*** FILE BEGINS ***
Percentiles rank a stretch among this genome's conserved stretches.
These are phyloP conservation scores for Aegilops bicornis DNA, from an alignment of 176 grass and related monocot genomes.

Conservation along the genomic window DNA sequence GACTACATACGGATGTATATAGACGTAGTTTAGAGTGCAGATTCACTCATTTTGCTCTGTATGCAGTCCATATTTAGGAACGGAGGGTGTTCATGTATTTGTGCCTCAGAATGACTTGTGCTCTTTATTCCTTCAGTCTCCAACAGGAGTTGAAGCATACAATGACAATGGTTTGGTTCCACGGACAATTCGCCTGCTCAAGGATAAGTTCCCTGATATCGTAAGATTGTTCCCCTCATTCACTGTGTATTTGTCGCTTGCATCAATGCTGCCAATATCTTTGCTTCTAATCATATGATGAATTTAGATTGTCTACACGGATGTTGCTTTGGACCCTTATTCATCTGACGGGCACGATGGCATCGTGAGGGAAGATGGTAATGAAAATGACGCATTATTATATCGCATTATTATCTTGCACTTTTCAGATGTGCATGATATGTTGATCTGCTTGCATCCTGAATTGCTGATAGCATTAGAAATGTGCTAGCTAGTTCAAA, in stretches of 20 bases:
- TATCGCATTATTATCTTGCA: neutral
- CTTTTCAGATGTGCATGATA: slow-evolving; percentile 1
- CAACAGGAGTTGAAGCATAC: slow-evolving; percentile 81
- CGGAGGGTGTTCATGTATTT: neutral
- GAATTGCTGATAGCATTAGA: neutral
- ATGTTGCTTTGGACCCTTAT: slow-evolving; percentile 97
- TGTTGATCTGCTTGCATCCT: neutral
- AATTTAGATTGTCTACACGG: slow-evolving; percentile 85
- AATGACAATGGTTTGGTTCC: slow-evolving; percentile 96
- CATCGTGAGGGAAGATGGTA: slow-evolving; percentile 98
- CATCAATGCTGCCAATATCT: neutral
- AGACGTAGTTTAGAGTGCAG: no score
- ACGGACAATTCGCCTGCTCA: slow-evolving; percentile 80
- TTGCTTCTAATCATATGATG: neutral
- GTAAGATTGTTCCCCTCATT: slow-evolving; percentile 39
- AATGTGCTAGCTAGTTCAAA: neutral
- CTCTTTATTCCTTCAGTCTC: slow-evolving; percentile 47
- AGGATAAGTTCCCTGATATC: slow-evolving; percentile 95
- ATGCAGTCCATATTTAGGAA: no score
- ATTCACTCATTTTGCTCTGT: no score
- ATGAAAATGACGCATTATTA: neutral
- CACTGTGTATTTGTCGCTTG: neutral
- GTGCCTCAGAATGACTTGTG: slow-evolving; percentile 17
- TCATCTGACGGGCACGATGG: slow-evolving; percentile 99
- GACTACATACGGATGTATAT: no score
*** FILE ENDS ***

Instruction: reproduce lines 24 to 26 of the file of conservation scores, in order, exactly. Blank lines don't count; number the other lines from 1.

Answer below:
- ATGAAAATGACGCATTATTA: neutral
- CACTGTGTATTTGTCGCTTG: neutral
- GTGCCTCAGAATGACTTGTG: slow-evolving; percentile 17